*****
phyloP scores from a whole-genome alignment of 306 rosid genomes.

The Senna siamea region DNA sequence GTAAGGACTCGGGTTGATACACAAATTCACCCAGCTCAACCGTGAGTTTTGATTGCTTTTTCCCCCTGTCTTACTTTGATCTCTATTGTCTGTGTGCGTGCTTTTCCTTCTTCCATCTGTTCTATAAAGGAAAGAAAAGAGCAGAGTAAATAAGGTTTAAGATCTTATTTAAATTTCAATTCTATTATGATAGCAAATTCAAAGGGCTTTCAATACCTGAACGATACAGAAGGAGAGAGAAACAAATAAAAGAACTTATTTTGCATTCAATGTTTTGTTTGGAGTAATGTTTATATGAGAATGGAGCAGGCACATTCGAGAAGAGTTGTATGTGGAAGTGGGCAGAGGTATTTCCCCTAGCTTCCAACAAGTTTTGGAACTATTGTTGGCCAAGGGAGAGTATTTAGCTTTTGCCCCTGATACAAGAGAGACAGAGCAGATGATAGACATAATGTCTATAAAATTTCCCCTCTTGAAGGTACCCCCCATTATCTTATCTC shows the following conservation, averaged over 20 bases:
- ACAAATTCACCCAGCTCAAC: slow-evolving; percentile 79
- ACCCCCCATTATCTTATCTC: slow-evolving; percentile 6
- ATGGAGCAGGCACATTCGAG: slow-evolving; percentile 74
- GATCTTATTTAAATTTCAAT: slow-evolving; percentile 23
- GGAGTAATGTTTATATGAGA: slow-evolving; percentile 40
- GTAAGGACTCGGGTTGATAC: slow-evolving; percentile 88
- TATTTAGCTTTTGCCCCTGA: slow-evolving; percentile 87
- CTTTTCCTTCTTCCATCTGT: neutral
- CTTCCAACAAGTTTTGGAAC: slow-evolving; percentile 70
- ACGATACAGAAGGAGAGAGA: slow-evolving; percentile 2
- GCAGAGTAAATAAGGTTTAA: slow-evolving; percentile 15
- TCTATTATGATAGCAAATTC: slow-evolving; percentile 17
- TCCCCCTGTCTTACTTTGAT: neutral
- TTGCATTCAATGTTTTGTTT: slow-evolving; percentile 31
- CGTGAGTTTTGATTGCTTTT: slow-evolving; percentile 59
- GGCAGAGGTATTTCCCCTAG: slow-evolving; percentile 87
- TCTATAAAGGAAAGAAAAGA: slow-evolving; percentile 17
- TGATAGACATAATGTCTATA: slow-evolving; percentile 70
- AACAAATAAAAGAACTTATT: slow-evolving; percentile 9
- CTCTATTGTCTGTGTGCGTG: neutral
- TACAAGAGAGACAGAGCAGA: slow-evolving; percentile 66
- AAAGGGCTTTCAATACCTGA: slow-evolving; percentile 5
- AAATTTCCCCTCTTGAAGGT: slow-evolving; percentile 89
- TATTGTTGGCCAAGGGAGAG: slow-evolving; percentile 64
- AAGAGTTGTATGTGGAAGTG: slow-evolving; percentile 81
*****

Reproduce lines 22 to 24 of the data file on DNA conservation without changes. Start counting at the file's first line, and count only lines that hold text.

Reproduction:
- CTCTATTGTCTGTGTGCGTG: neutral
- TACAAGAGAGACAGAGCAGA: slow-evolving; percentile 66
- AAAGGGCTTTCAATACCTGA: slow-evolving; percentile 5